Tag Archive: yoga

  1. Live Your Bliss – Level 1 Teacher Training

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    Are you interested in being a meditation and or yoga teacher? I am excited to be part of a new teacher training offered by the highly experienced and gifted senior teachers at Inna Bliss. I’ll be leading the meditation teacher training.

    Inna Bliss Yoga is delighted to present ‘Live Your Bliss’, a unique and transformative approach to Yoga Teacher Training for the devoted Modern Yogi.

    We invite dedicated yogis to invest their heart and energy into this 3 month intensive training, including a 4 day luxe immersion retreat, as well as an ongoing small group mentoring program led by Riss Carlyon, Amy Wilkinson & Martin Collyer.

    With an emphasis on contact hours, in depth study, practice and functional application of yoga in a modern studio setting, this course is designed to enrich your life, taking you deeper in your practice and empowering you with the skills, confidence and knowledge to rise up to your highest potential, both on and off the mat.

    This one of kind training offers an inspiring fusion of postures, alignment, anatomical precepts, sequencing, philosophy, meditation, mantra, myth, mudra and the practice and magic of embodying and living your yoga blissFULLY.  We acknowledge the traditional roots of yoga, and deliver the teachings in a practical and accessible way, encouraging you to embark upon your own journey of personal growth and conscious transformation.

    If you are ready to take your practice to the next level, and are dedicated in immersing yourself in a time of growth & expansion, cultivating lasting change in your life, then this course is for you!

    This is a course of 9 weekend sessions starting in August and ending in November.

    For further information click here.

  2. ‘Embodying Bliss’ Bali Yoga & Meditation Retreat

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    Join us as we immerse in a deeply rejuvenating & soul inspiring week away in the paradise that is “The Shala Bali”, situated amongst rice fields and coconut palms in gorgeous Ubud, the cultural heart of Bali.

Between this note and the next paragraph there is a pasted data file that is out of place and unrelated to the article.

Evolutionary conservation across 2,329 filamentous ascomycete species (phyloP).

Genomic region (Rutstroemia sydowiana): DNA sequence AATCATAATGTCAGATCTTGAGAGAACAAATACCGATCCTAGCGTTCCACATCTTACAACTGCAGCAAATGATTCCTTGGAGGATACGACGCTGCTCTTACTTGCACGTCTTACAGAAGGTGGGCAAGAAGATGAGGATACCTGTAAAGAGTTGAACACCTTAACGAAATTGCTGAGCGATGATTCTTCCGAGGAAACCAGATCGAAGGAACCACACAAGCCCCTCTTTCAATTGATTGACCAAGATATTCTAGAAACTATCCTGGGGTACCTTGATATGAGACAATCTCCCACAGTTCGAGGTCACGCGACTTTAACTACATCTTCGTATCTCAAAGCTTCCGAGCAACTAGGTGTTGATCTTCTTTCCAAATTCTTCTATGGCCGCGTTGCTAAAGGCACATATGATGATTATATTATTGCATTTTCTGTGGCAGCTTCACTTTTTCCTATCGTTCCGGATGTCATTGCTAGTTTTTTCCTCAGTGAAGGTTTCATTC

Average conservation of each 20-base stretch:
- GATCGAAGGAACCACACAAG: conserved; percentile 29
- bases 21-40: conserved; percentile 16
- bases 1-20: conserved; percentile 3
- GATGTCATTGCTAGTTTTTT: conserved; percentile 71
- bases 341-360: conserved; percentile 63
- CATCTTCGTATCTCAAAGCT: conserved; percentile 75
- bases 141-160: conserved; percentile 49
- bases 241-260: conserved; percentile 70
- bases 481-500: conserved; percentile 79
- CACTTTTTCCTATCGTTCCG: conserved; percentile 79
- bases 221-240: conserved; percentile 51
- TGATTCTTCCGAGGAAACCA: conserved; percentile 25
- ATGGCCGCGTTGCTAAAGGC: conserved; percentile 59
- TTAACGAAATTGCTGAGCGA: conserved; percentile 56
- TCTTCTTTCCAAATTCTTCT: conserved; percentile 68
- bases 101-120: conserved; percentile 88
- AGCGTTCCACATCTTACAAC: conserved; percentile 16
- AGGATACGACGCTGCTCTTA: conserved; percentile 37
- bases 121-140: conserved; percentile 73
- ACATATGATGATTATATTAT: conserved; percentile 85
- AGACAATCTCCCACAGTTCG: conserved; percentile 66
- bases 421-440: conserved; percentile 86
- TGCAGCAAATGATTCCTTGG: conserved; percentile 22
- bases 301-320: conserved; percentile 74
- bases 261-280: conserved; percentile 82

We will soak in the serene magic this beautiful island has to offer as we immerse in morning & afternoon yoga & meditation, within a stunning open air yoga shala, enjoy healthy & delicious local cuisine, indulge in pampering and self care rituals, laze, journal, explore, relax by the pool, and maybe sip a cocktail or two as the sun sets.

    The focus will be around discovering and affirming what is it to truly embody Bliss in your body and in your life as we travel through each day with an intention to open to our truest, most authentic self. Off the Mat we will explore Bliss in nourishing and uplifting ways as we relax into the beauty, support & transformational healing that such a retreat and location ultimately brings to body, mind & spirit.

    Each day will commence with sunrise mediation followed by a rejuvenating vinyasa class where we will expand and develop our practice throughout the duration of the retreat. Later in the afternoons, surrounded by the beauty &sounds of nature, you will experience the complete nurture of yin yoga & meditation to rejuvenate the body and mind.

    Whilst there will be plenty of yoga & meditation on the retreat, we will also create lots of space for you to luxuriate, rest and rejuvenate with time for you to do as you please.

    I N C L U S I O N S :
    – 5 night twin or double shared accomodation at the luxurious Shala Bali in Ubud